“I didn’t really have a female role model growing up in terms of football, so I think she’s huge for that,” England midfielder Keira Walsh, 25, who plays for Manchester City, said of having the European Championship on. his homeland. “But not just for the girls, I think for the little boys, you can see the women playing in the big stadiums with packed crowds at a local tournament. I think it will only increase respect for the game that way as well.”

The tournament comes at an exciting time for women’s football in Europe. Their 16-team line-up features some of the most talented squads in the world, including Sweden, currently ranked second in the world; The Netherlands, a World Cup finalist three years ago; Germany, eight times champion of Europe; and Spain, which has a talented team but, now, not Alexia Putellas, the current world player of the year, who he tore a ligament in his knee in training on Tuesday). Norway is bolstered by the return of Ada Hegerberg, and France by the core of that country’s dominant club teams, Olympique Lyonnais and Paris St.-Germain.

However, it is England that may face the highest delivery expectations.

Historic investments by the country’s biggest clubs in the Women’s Super League, England’s premier domestic competition, have attracted some of the world’s best players, generated new sources of revenue and raised the level of play for a new generation of stars. from England. All but one of England’s 23-player European squad played in the WSL last season, including veterans Bronze and Ellen White and emerging talents like Walsh and Lauren Hemp.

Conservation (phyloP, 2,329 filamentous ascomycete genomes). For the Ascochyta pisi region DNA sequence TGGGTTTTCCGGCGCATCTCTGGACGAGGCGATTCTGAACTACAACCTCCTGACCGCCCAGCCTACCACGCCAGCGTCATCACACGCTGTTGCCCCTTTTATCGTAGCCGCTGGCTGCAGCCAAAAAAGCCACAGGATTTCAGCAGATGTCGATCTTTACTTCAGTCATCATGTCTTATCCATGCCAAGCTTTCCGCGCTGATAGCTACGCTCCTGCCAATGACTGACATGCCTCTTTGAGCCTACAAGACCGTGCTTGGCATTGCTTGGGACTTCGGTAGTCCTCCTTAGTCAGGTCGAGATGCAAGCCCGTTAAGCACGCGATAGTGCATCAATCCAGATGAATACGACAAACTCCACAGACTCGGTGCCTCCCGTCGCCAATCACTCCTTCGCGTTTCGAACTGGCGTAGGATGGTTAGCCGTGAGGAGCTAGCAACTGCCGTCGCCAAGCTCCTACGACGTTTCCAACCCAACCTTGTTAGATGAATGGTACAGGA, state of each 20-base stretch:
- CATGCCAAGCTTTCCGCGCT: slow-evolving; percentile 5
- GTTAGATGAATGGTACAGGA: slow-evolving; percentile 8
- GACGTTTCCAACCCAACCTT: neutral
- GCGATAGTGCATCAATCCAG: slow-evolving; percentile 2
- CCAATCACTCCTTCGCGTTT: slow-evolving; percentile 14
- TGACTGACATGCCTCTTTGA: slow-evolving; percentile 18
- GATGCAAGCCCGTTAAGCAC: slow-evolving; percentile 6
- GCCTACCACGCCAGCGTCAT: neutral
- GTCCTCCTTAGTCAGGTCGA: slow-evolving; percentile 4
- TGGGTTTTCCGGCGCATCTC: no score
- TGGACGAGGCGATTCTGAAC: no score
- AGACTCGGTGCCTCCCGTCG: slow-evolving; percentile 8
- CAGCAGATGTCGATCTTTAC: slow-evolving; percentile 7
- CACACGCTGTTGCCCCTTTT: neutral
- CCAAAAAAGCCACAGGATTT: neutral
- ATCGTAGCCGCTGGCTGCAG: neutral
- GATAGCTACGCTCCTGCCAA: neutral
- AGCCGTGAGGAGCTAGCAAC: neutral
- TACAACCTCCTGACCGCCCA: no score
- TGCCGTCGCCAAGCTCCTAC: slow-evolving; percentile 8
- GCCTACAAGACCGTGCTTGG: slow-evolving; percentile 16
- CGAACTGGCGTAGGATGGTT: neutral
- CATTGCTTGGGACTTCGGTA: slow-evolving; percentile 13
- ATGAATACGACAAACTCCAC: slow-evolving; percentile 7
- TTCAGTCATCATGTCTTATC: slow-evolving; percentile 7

“We’ve seen, over the years, how much women’s football has grown,” said the 21-year-old Hemp, who this year was honored as England’s best young player for a record fourth time. “I think having this tournament at home will only help it grow even more.”

However, despite all the gains, players, even the best ones, know that there is still a long way to go. Investments in the WSL remain a fraction of the money invested in the men’s game in Europe, and salaries, TV deals and prize money, while significantly improved, still qualify as a rounding error compared to paydays. the men.

UEFA, European soccer’s governing body, has faced criticism over its choice of stadiums in the group stage. Icelander Sara Björk Gunnarsdottir called the use of Manchester City’s 4,700-capacity Academy Stadium “disrespectful”. And a survey of 2,000 male soccer fans in Britain published earlier this year found that two-thirds had “openly misogynistic attitudes” towards female sports, regardless of age.

Still, for veterans like Bronze, the tournament shows how far the women’s game has come and presents an opportunity to raise their profile even higher. The new crop of young players she sees in training every day, she said, exhibit a bravery she didn’t have at her age and symbolize a future, for them and for England, that could be even brighter.

“I look at some of the players now, who maybe haven’t been to a tournament, and I’m like, ‘Oh, God, when I was you, I was a little more scared,’” Bronze said. “But everyone seems a little calmer.”